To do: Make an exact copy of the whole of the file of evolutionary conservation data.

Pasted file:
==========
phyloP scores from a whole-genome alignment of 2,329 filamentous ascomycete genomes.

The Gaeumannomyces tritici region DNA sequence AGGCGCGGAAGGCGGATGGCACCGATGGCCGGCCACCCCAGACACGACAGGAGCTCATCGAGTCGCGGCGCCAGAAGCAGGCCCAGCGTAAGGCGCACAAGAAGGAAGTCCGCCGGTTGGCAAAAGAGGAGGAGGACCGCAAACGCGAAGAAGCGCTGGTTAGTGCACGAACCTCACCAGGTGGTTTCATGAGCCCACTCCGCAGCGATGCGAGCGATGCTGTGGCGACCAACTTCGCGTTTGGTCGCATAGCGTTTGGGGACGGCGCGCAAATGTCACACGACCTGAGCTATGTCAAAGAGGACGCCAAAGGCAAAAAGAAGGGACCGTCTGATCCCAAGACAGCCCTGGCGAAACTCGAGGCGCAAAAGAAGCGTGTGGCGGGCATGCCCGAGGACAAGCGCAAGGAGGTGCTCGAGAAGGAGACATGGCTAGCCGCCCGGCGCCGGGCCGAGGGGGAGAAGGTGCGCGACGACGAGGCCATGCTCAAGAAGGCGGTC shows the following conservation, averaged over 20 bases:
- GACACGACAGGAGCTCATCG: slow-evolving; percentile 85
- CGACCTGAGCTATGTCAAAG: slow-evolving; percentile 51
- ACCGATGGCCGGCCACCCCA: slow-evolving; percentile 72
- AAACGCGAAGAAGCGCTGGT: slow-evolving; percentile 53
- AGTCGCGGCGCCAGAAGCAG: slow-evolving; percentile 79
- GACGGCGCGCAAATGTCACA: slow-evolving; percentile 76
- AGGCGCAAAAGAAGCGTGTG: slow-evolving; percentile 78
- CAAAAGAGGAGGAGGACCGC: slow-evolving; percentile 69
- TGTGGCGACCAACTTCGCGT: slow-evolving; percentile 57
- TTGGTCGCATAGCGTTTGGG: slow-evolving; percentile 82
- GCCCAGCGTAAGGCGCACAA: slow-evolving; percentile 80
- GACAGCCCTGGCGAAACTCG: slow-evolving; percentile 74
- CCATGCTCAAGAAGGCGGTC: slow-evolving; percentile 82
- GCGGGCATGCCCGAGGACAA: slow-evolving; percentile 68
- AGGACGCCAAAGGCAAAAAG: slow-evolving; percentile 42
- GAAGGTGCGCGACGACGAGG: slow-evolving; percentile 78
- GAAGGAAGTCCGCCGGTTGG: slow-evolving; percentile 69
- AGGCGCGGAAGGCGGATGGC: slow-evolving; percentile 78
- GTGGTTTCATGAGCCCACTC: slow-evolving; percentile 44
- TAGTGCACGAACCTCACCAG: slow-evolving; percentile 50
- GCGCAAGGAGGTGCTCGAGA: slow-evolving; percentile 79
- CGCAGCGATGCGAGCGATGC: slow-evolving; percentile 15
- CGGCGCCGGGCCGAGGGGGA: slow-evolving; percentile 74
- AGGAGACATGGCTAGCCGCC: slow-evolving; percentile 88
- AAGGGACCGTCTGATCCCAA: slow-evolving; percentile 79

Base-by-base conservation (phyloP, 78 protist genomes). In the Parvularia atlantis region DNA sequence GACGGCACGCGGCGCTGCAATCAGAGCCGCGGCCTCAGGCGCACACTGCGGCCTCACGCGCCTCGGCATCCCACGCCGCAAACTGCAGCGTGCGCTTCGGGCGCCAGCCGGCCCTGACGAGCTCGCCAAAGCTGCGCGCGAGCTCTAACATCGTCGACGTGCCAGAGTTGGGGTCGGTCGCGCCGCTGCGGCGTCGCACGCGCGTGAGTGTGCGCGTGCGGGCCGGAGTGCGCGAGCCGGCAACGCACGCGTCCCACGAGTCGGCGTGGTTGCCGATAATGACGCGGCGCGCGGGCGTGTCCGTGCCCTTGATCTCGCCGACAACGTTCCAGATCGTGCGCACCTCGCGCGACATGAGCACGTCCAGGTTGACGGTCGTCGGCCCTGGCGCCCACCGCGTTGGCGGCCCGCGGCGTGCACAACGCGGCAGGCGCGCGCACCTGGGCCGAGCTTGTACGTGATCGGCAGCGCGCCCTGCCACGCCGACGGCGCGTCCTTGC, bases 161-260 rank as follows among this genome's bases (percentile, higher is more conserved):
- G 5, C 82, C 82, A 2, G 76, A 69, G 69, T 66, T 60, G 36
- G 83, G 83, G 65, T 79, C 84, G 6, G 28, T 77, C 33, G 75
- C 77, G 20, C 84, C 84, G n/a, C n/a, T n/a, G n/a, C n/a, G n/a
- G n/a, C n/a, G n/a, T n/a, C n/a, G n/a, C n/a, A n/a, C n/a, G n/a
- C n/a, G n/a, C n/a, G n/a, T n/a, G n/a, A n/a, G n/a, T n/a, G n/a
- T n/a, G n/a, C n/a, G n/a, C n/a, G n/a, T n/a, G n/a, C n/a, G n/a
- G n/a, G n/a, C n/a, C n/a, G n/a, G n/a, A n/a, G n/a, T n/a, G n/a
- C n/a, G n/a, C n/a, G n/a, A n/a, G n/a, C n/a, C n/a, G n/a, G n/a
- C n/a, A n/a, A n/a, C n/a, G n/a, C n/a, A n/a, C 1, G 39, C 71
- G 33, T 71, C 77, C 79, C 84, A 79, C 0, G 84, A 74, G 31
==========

phyloP scores from a whole-genome alignment of 2,329 filamentous ascomycete genomes.

The Gaeumannomyces tritici region DNA sequence AGGCGCGGAAGGCGGATGGCACCGATGGCCGGCCACCCCAGACACGACAGGAGCTCATCGAGTCGCGGCGCCAGAAGCAGGCCCAGCGTAAGGCGCACAAGAAGGAAGTCCGCCGGTTGGCAAAAGAGGAGGAGGACCGCAAACGCGAAGAAGCGCTGGTTAGTGCACGAACCTCACCAGGTGGTTTCATGAGCCCACTCCGCAGCGATGCGAGCGATGCTGTGGCGACCAACTTCGCGTTTGGTCGCATAGCGTTTGGGGACGGCGCGCAAATGTCACACGACCTGAGCTATGTCAAAGAGGACGCCAAAGGCAAAAAGAAGGGACCGTCTGATCCCAAGACAGCCCTGGCGAAACTCGAGGCGCAAAAGAAGCGTGTGGCGGGCATGCCCGAGGACAAGCGCAAGGAGGTGCTCGAGAAGGAGACATGGCTAGCCGCCCGGCGCCGGGCCGAGGGGGAGAAGGTGCGCGACGACGAGGCCATGCTCAAGAAGGCGGTC shows the following conservation, averaged over 20 bases:
- GACACGACAGGAGCTCATCG: slow-evolving; percentile 85
- CGACCTGAGCTATGTCAAAG: slow-evolving; percentile 51
- ACCGATGGCCGGCCACCCCA: slow-evolving; percentile 72
- AAACGCGAAGAAGCGCTGGT: slow-evolving; percentile 53
- AGTCGCGGCGCCAGAAGCAG: slow-evolving; percentile 79
- GACGGCGCGCAAATGTCACA: slow-evolving; percentile 76
- AGGCGCAAAAGAAGCGTGTG: slow-evolving; percentile 78
- CAAAAGAGGAGGAGGACCGC: slow-evolving; percentile 69
- TGTGGCGACCAACTTCGCGT: slow-evolving; percentile 57
- TTGGTCGCATAGCGTTTGGG: slow-evolving; percentile 82
- GCCCAGCGTAAGGCGCACAA: slow-evolving; percentile 80
- GACAGCCCTGGCGAAACTCG: slow-evolving; percentile 74
- CCATGCTCAAGAAGGCGGTC: slow-evolving; percentile 82
- GCGGGCATGCCCGAGGACAA: slow-evolving; percentile 68
- AGGACGCCAAAGGCAAAAAG: slow-evolving; percentile 42
- GAAGGTGCGCGACGACGAGG: slow-evolving; percentile 78
- GAAGGAAGTCCGCCGGTTGG: slow-evolving; percentile 69
- AGGCGCGGAAGGCGGATGGC: slow-evolving; percentile 78
- GTGGTTTCATGAGCCCACTC: slow-evolving; percentile 44
- TAGTGCACGAACCTCACCAG: slow-evolving; percentile 50
- GCGCAAGGAGGTGCTCGAGA: slow-evolving; percentile 79
- CGCAGCGATGCGAGCGATGC: slow-evolving; percentile 15
- CGGCGCCGGGCCGAGGGGGA: slow-evolving; percentile 74
- AGGAGACATGGCTAGCCGCC: slow-evolving; percentile 88
- AAGGGACCGTCTGATCCCAA: slow-evolving; percentile 79

Base-by-base conservation (phyloP, 78 protist genomes). In the Parvularia atlantis region DNA sequence GACGGCACGCGGCGCTGCAATCAGAGCCGCGGCCTCAGGCGCACACTGCGGCCTCACGCGCCTCGGCATCCCACGCCGCAAACTGCAGCGTGCGCTTCGGGCGCCAGCCGGCCCTGACGAGCTCGCCAAAGCTGCGCGCGAGCTCTAACATCGTCGACGTGCCAGAGTTGGGGTCGGTCGCGCCGCTGCGGCGTCGCACGCGCGTGAGTGTGCGCGTGCGGGCCGGAGTGCGCGAGCCGGCAACGCACGCGTCCCACGAGTCGGCGTGGTTGCCGATAATGACGCGGCGCGCGGGCGTGTCCGTGCCCTTGATCTCGCCGACAACGTTCCAGATCGTGCGCACCTCGCGCGACATGAGCACGTCCAGGTTGACGGTCGTCGGCCCTGGCGCCCACCGCGTTGGCGGCCCGCGGCGTGCACAACGCGGCAGGCGCGCGCACCTGGGCCGAGCTTGTACGTGATCGGCAGCGCGCCCTGCCACGCCGACGGCGCGTCCTTGC, bases 161-260 rank as follows among this genome's bases (percentile, higher is more conserved):
- G 5, C 82, C 82, A 2, G 76, A 69, G 69, T 66, T 60, G 36
- G 83, G 83, G 65, T 79, C 84, G 6, G 28, T 77, C 33, G 75
- C 77, G 20, C 84, C 84, G n/a, C n/a, T n/a, G n/a, C n/a, G n/a
- G n/a, C n/a, G n/a, T n/a, C n/a, G n/a, C n/a, A n/a, C n/a, G n/a
- C n/a, G n/a, C n/a, G n/a, T n/a, G n/a, A n/a, G n/a, T n/a, G n/a
- T n/a, G n/a, C n/a, G n/a, C n/a, G n/a, T n/a, G n/a, C n/a, G n/a
- G n/a, G n/a, C n/a, C n/a, G n/a, G n/a, A n/a, G n/a, T n/a, G n/a
- C n/a, G n/a, C n/a, G n/a, A n/a, G n/a, C n/a, C n/a, G n/a, G n/a
- C n/a, A n/a, A n/a, C n/a, G n/a, C n/a, A n/a, C 1, G 39, C 71
- G 33, T 71, C 77, C 79, C 84, A 79, C 0, G 84, A 74, G 31